“Looking for a new exercise opportunity?” read Marybeth’s message. I sipped my morning coffee and scrolled through the link she’d posted on my facbook wall.
“DILIFit,” said the link, a free community exercise program with the crew of the USCG Diligence. “Work out with the Coast Guard!” read the very catchy headline.
Marybeth is my former boss, and she knows I like to exercise. Mondays around the office, she always asked about my weekend adventures: boxing classes; sunrise surf sessions, powered by two separate wake-up alarms; a rock climbing trip to West Virginia with an old friend from Colorado. Of course she knew DILIFit would interest me.
“Tuesdays at noon, bring a water bottle and a positive attitude. Meet at the grassy area beside the ship.”
I glanced at the clock. Blame it on Daylight Savings, but morning coffee had spilled over to quarter of noon. I threw on my running shoes, grabbed my water bottle, and biked the few blocks to the Cape Fear River.
“If you don’t snapchat it, did you really exercise?” queried one of the Coast Guard officers, with a smile. Following a hearty hello from our cast of Coasties–energetic, and happy to see us—the captain of the ship gave us the low-down: mile and a half run to Port City Marina and back, with fitness stations along the way, including pushups, jump squats, bear crawls, lunges, plank, more pushups…and my least favorite exercise in the world.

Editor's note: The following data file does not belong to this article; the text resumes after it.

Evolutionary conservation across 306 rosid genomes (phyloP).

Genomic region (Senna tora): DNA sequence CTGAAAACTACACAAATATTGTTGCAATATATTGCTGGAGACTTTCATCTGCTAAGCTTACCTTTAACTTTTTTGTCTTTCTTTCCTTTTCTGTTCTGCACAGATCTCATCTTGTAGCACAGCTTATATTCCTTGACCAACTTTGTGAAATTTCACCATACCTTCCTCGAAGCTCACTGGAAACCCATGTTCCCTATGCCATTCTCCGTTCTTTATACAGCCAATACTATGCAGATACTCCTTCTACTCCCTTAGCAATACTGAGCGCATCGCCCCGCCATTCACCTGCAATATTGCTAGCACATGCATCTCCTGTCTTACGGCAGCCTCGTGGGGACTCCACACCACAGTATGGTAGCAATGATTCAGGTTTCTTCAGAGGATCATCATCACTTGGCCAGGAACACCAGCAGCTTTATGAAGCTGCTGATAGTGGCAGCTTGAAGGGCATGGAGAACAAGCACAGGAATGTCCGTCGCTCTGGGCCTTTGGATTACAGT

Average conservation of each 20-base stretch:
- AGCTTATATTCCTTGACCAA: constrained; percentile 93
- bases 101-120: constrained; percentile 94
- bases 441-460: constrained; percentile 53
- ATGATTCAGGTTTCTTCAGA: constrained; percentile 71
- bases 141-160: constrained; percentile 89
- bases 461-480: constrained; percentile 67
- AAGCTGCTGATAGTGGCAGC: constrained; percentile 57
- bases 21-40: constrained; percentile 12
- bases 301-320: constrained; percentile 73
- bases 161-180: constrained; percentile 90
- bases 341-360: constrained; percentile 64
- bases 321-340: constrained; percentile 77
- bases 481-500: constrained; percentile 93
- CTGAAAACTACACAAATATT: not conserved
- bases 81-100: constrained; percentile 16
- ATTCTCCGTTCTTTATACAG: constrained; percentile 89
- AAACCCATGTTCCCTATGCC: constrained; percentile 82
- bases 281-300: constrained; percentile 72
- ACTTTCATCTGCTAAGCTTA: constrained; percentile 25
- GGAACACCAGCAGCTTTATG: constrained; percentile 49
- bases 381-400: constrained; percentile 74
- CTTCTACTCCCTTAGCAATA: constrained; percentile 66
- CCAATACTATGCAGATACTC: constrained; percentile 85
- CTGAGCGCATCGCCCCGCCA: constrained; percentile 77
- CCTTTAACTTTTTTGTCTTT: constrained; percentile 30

* * *
The last time I did a pull-up was in 2002, and the ESPN Winter X-Games were in my then-hometown of Aspen, Colorado. The Navy Seals had an info booth adjacent to the Snowboard Superpipe and about ever 5 minutes, a deep male voice bellowed from the tent: “Navy Seals Pull-up Challenge! Ladies and gentlemen, test your fitness with the Navy Seals Pull-up Chal-lenggge…”
The announcer droned on and on, the word ‘Chal-lengge’ infiltrating the atmosphere like the latest pop song. Finally, I buckled—or rather, I unbuckled my ski boots, pulled up my ski socks, and hoisted myself into the air.
I only did eight pull-ups, with the announcer aiding and abetting my wiggly ascents, but the bruiser gal who’d done a whopping 13 had left the Games early. By default, I was declared ‘Winner, Female Civilian’ category, and they handed me brand new Burton snowboard.
Unfortunately, I was a skier, not a snowboarder. I considered mounting the trophy on the wall, like a prize Marlin caught, but never eaten, a constant reminder of the time I somehow rigged the Navy Seals Pull-up Chal-lengge.
* * *
And now, 15 years later, my second-ever military fitness challenge, the nice Coast Guard Captain was telling us that Station 8 was the pull-up station.
Ugh. Don’t worry, I self-soothed. Maybe you’ll pass out before then!
Satisfied the handful of participants felt comfortable, safe, and ready to challenge ourselves at beginner, intermediate, or advanced levels, Captain Carter asked if there were any questions.
“You’ll have a rescue squad, correct?” asked one participant, kind of sort of joking.
Everyone laughed; and then, following a toot toot from the ship’s horn, we started on our self-paced jog toward Port City Marina.